Earlier this year, the Scottish Government held a consultation about how best to use the new social security powers which the Parliament will gain via the Scotland Act 2016.
Age Scotland ran a series of nine consultation events in partnership with our member groups across Scotland. We also carried out both an online survey of the topics most likely to affect older people and also interviews with some older callers to our helpline who had experience of claiming benefits. Many thanks to everyone who took part, which greatly informed Age Scotland's response to the consultation: this appears here.
Jeane Freeman OBE MSP, Minister for Social Security, has now sent us this message for all of those who participated:
"I want to thank you for all the help and support you have given us during our consultation on a Social Security system for Scotland and the part you played in the recent social security consultation.
Over the three months we had engagment in every local authority area of the country, reaching many hundreds of people through these and social media. And we reached those we need to reach – people with direct, lived experience of the UK benefits system and with clear ideas on what they want to see improved. We’ve now received just over 500 responses with around half coming from individuals. We’ll publish the independent analysis of these and our response in early 2017.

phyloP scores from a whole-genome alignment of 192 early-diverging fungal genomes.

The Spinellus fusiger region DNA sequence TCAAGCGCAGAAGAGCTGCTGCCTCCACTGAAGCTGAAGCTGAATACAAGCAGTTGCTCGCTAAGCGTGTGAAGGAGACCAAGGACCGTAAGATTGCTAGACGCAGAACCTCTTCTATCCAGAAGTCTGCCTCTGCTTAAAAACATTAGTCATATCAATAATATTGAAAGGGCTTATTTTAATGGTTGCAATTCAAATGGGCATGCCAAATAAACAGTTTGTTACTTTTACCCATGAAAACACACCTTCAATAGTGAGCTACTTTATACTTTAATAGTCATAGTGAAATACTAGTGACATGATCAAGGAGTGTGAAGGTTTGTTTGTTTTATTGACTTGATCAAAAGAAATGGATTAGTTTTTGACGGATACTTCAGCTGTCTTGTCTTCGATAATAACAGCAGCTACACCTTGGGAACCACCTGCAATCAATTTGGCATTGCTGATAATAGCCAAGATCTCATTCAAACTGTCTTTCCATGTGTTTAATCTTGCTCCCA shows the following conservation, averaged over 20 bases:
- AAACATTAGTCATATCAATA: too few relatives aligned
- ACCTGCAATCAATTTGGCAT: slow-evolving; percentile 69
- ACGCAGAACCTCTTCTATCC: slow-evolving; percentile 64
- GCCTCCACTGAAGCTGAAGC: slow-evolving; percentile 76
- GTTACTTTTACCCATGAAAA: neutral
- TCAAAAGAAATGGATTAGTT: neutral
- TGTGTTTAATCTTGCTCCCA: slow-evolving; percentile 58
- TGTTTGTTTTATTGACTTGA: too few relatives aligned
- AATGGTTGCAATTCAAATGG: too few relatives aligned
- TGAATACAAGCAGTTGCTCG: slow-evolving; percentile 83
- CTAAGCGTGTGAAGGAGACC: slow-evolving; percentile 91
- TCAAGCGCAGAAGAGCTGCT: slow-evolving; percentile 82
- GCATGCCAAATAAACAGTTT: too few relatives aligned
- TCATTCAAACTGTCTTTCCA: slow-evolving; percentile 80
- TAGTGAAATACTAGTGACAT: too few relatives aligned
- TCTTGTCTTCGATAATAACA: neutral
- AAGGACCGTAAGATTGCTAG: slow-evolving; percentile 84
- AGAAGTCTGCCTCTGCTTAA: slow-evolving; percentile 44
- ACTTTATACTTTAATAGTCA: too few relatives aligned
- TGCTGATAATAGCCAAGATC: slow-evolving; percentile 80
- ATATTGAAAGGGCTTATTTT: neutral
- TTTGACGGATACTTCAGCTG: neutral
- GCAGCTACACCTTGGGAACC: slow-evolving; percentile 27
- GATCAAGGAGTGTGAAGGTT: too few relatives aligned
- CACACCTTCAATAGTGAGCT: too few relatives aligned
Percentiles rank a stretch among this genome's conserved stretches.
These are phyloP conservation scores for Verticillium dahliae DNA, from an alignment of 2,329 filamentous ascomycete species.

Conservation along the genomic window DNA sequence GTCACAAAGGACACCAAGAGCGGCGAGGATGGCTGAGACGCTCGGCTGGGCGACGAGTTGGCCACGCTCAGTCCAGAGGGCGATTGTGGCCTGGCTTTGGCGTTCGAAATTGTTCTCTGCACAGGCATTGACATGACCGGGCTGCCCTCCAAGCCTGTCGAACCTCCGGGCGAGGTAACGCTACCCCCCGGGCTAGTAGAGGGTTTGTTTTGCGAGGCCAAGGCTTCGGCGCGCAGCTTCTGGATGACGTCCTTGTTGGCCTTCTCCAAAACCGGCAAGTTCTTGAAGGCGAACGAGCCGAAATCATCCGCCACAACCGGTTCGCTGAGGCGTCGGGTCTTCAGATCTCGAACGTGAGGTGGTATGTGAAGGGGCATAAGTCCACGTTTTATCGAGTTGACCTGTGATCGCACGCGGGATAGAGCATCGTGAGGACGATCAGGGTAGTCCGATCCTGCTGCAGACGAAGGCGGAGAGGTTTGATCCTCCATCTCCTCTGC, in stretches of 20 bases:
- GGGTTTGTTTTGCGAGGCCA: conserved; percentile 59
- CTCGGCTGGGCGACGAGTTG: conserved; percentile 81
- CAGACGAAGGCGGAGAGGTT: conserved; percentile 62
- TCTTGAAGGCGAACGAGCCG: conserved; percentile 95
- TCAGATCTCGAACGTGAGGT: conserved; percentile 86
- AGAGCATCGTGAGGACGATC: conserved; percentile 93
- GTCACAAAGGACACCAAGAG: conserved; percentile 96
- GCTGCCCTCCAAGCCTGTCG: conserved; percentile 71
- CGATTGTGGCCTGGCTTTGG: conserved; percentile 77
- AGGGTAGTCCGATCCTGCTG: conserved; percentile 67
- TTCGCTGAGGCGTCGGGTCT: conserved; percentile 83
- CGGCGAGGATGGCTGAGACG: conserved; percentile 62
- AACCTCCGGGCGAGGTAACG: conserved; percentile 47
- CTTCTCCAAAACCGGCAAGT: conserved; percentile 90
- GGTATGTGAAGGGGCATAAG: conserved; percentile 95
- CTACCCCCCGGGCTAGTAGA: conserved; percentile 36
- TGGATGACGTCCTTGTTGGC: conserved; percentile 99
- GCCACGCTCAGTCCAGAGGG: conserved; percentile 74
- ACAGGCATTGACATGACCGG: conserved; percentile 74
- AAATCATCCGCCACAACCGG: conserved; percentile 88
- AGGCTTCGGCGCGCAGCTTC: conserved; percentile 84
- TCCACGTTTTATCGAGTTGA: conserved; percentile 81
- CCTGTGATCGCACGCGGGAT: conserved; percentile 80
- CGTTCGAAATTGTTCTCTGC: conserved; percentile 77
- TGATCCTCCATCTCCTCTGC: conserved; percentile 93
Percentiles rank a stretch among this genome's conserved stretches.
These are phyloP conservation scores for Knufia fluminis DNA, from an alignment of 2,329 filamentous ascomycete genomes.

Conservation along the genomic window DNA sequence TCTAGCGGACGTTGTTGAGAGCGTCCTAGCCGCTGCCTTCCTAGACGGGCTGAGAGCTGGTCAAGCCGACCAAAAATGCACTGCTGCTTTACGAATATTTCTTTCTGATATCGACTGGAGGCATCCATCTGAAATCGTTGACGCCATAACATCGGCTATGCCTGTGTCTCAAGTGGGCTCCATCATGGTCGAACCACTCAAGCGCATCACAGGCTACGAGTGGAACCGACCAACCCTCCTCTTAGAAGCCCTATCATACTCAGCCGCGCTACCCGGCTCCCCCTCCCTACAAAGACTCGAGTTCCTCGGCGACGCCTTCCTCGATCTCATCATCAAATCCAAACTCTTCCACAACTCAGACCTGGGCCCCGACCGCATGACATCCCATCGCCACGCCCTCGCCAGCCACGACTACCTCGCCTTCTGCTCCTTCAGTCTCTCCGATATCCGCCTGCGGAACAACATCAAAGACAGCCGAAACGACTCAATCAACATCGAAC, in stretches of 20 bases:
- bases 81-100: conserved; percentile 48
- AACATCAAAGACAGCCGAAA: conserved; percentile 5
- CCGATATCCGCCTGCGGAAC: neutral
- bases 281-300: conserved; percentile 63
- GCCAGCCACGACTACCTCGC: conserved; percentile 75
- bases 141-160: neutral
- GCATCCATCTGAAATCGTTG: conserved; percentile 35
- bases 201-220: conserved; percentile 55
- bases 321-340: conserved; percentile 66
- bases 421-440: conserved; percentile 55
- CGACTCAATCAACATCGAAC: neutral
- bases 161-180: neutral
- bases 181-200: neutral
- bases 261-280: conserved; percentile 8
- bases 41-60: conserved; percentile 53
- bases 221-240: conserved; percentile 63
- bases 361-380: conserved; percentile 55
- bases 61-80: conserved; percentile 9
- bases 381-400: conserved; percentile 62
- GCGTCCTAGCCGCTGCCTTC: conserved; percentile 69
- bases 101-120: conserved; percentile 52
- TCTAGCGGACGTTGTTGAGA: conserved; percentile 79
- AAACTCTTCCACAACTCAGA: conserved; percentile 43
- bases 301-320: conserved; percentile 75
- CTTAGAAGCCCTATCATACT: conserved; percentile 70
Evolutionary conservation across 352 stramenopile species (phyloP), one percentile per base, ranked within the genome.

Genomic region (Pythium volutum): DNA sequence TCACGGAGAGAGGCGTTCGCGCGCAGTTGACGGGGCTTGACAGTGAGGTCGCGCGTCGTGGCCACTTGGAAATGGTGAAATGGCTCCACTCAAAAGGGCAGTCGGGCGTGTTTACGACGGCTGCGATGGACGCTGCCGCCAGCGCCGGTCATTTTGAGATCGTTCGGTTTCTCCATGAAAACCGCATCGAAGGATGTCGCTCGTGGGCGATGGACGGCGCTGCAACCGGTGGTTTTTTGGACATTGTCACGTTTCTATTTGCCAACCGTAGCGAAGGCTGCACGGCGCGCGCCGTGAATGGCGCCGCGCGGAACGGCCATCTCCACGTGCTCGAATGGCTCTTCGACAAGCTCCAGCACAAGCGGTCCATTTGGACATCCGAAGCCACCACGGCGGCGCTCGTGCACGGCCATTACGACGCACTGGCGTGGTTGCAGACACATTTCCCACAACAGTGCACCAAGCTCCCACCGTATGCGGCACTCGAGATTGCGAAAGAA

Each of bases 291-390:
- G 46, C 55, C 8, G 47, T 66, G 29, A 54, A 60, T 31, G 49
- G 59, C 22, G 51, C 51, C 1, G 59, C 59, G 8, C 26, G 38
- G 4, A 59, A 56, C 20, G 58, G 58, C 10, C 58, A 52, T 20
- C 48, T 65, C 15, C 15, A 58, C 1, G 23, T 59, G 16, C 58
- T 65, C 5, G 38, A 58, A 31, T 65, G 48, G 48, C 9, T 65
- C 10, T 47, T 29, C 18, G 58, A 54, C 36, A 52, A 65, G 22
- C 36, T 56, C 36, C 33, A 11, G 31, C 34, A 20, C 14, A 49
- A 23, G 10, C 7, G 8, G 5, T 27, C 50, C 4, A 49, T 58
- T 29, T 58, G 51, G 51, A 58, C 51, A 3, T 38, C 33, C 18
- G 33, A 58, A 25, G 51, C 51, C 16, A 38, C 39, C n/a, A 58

I have always said, I hope very clearly, that we will have a Scottish social security agency delivering devolved benefits by the end of this parliamentary term. But I hope that I have also been clear that building it and making sure we get the benefits transferred safely and securely from day one, is a process. It’s not a ‘big bang’ one- off event. We need to go through some legislative steps so we have the right legal framework for our agency and we need to make sure that the IT and everything else we need to make payments, is tested, re-tested and tested again. Like you and many, many others I want to fix the wrongs of the current UK system as quickly as I can for the 11 benefits we will be responsible for. But what I can’t do is risk any one of the 1.4 million people all of this affects losing out and not receiving what they’re entitled to, because I cut corners.
And one of the most important ways we can make sure we get this right is to continue that direct involvement with people on benefits and with those who provide vital advice and support to them that we started back in July. So in early 2017 we will start our recruitment drive for 2000 volunteers to join our Experience Panels. We’re looking for people who are, or have been on one or more of the 11 benefits to work with us to design, build and test our new social security system, making sure that we really do have the principles of dignity and respect threaded through everything we do and every decision we make.
Our success in ensuring a safe and secure delivery of powers depends a great deal on how well we work with you and your networks.
So my thanks to you for all you have done so far, my very best wishes to you for the festive season and I look forward to the work we will do, together, in the New Year."
Age Scotland will also publish details of how to register an interest in the user experience panels when these become available.